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Atlantic Coast Pipeline Survives Appalachian Trail Challenge Before U.S. Supreme Court

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[FarmLaw Editor’s Note: Since publication of this feature, the backers of the Atlantic Coast Pipeline indefinitely suspended work on the gas pipeline]

In a 7-2 decision, the United States Supreme Court ruled on Monday that the Atlantic Coast Pipeline (ACP) – a 600-mile natural gas pipeline conveying gas from the Marcellus Shale formation in Northeast West Virginia to a terminus in Robeson County, North Carolina – can cross beneath the Appalachian Trail in Virginia’s George Washington National Forest. The ACP cuts through eight North Carolina counties:  Northampton, Halifax, Nash, Wilson, Johnston, Sampson, Cumberland, and terminates in Robeson. The ruling in the case of United States Forest Service v. Horsepasture River Preservation Association (No. 18–1584) overturns the 4th Circuit Court of Appeals holding that the ACP cannot transect the subterranean estate below the Appalachian National Scenic Trail (the famous “AT”) absent a specific act of Congress. Specifically, the 4th Circuit overturned the US Forest Service’s issuance of a right of way permit for the ACP pursuant to a requirement of the Mineral Leasing Act (“MLA”) for such an easement across public lands, reasoning that the AT is under the jurisdiction of the National Park Service (NPS) with greater restrictions on land use. As such, the 4th Circuit reasoned that the AT fell under the MLA’s prohibition of such pipelines crossing national park land, and as such, only Congress has the authority to countermand a directive in federal legislation.

The Court held – in an opinion by Justice Clarence Thomas – that the delegation of management over the AT to the NPS did not itself change the nature of the land over which the AT runs, at the proposed pipeline crossing, in this case, the George Washington National Forest unit. Justice Thomas reasoned in the end that such an administrative decision – to transfer management authority within divisions of the federal agencies (i.e., USDA Forest Service to Department of Interior NPS) – did not amount to, in absence of statutory language concerning the transfer, an expansion of national park land. In other words, the administrative transfer of management did not do something that only Congress can do:  create a national park. He also reasoned that – by implication – such a decision would render the private and state-owned lands over which national trails – including the AT – run to the authority of the National Park Service.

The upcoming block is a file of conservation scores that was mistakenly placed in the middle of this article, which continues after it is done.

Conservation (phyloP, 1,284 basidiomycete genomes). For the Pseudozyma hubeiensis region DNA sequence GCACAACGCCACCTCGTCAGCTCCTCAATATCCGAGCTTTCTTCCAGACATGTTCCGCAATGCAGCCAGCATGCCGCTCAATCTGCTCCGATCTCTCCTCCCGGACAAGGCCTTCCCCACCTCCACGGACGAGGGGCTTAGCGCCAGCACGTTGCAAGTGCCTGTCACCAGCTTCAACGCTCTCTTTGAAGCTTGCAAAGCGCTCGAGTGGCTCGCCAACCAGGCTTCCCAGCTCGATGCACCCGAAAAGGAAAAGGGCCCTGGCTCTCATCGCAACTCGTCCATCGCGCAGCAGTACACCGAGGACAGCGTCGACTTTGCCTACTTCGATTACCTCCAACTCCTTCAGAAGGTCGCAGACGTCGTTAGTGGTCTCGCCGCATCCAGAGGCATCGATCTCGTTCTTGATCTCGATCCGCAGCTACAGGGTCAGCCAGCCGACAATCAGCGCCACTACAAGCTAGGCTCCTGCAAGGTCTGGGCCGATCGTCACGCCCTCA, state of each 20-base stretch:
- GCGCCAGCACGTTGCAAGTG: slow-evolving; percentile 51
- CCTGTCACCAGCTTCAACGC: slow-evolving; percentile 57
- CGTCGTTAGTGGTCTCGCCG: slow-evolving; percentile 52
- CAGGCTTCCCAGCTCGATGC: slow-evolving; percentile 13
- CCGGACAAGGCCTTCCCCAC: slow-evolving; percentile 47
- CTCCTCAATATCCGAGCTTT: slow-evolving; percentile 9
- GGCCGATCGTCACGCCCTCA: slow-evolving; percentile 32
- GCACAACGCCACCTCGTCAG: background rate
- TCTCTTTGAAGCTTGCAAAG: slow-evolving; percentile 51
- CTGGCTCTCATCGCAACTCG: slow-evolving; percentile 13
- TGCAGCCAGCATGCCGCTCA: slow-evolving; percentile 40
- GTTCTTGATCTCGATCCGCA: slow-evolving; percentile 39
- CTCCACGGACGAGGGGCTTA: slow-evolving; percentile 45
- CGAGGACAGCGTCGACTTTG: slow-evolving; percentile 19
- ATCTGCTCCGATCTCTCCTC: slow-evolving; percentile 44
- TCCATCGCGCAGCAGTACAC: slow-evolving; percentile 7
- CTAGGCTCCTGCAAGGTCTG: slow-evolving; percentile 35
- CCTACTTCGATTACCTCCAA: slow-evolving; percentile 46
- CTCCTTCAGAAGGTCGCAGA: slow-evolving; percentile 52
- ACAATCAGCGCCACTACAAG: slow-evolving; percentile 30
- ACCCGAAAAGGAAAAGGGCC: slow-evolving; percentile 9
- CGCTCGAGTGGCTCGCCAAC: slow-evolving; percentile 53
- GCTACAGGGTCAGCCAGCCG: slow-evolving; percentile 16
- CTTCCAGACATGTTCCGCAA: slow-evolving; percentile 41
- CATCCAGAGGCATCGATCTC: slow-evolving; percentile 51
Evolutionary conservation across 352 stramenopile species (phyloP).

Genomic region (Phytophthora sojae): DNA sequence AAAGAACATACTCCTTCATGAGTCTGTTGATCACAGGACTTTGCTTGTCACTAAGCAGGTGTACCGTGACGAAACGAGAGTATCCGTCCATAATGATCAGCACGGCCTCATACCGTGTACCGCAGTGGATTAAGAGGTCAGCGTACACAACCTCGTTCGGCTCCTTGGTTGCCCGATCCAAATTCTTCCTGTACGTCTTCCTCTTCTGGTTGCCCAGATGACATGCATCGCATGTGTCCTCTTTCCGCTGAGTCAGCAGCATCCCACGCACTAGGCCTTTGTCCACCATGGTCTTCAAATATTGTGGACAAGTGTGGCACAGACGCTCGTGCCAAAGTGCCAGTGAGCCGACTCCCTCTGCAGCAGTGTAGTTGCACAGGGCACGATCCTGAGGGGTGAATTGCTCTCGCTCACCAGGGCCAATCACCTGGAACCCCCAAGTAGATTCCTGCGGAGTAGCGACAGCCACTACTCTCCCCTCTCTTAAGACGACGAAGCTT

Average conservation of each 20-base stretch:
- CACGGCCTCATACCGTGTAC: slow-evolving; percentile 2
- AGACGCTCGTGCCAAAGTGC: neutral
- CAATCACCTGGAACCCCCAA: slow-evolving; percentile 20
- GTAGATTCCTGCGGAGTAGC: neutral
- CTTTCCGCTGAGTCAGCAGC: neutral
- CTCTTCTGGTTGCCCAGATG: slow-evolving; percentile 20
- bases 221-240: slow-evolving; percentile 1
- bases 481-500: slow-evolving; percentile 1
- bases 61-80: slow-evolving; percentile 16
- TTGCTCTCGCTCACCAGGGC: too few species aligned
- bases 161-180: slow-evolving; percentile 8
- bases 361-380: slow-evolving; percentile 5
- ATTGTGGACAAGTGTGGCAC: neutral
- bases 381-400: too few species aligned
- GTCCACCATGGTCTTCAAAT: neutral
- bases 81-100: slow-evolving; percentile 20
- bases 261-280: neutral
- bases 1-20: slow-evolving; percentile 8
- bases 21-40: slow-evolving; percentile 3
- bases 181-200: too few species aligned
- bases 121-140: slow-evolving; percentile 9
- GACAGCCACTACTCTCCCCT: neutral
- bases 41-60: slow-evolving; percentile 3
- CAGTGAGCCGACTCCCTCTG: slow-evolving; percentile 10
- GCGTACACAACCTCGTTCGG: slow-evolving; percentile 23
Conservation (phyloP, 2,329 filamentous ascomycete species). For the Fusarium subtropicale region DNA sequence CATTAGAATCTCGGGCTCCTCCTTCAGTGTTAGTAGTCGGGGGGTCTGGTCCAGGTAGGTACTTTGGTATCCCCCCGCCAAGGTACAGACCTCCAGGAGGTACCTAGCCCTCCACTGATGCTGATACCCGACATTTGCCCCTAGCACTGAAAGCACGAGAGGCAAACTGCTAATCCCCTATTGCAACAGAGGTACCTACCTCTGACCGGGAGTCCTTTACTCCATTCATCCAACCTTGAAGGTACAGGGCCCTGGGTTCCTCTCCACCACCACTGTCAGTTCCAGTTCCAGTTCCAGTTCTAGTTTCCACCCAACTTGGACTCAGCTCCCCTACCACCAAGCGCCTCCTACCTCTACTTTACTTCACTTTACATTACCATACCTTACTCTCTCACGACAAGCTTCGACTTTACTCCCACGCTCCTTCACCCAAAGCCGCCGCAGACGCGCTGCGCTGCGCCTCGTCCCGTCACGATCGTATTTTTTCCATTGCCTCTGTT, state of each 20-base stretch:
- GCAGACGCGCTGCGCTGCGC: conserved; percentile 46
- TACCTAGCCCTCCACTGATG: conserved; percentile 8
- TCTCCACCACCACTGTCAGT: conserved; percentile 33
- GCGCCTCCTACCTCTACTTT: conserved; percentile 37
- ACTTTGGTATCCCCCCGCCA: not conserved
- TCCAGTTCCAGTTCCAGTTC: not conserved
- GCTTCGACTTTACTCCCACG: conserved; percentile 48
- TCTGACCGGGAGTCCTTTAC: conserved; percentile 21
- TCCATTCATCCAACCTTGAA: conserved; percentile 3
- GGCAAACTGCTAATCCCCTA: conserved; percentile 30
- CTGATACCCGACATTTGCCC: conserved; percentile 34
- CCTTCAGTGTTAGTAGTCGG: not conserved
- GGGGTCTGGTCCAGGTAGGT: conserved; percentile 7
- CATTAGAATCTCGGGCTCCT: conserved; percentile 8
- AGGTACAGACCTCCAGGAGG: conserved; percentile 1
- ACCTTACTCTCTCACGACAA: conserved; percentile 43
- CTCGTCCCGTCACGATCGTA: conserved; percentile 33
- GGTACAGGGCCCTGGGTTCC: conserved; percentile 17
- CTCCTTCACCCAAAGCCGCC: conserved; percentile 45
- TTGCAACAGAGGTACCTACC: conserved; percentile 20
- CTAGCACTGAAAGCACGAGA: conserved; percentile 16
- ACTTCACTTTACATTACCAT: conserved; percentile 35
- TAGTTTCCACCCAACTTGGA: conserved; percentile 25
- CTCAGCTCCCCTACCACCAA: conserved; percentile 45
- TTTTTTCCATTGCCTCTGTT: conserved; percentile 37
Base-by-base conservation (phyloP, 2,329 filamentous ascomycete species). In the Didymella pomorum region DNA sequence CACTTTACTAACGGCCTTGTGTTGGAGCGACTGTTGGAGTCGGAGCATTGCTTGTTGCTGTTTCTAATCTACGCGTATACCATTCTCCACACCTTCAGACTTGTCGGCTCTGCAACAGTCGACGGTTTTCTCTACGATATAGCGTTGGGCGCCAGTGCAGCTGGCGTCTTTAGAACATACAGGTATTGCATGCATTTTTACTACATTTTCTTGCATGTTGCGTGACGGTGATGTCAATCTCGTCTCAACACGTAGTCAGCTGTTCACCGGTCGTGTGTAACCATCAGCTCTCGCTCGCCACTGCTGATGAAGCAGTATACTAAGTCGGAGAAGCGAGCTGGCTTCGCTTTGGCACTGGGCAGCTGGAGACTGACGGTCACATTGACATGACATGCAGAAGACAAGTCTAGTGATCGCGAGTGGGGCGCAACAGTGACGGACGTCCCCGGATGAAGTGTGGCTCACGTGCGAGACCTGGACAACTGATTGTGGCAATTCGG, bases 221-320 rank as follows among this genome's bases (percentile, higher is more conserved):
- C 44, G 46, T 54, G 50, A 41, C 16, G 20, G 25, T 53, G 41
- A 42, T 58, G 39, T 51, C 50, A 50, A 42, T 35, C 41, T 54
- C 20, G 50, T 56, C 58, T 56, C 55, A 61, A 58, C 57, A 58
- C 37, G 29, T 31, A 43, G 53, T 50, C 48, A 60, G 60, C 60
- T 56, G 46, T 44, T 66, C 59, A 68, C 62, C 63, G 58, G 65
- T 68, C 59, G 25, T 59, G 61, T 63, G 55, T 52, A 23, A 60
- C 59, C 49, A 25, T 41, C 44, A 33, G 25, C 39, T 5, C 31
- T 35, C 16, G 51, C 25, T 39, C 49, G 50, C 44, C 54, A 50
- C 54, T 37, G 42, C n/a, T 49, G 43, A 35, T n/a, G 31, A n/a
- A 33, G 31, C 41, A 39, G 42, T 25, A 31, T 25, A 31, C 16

Justice Sonya Sotomayor and Justice Elana Kagan dissented in the case, resting on the plain language of the National Parks Organic Act, which states that “any area of land…administered” by the Park Service for “park, monument, historic, parkway, recreational, or other purposes” is part of the National Park System, and as such, part of the MLA’s easement prohibition. Though a victory for the ACP, there are still numerous active challenges to the pipeline in the federal courts, including various procedural challenges under the Natural Gas Act, the National Forest Lands Management Act, the Clean Air Act, and the Endangered Species Act.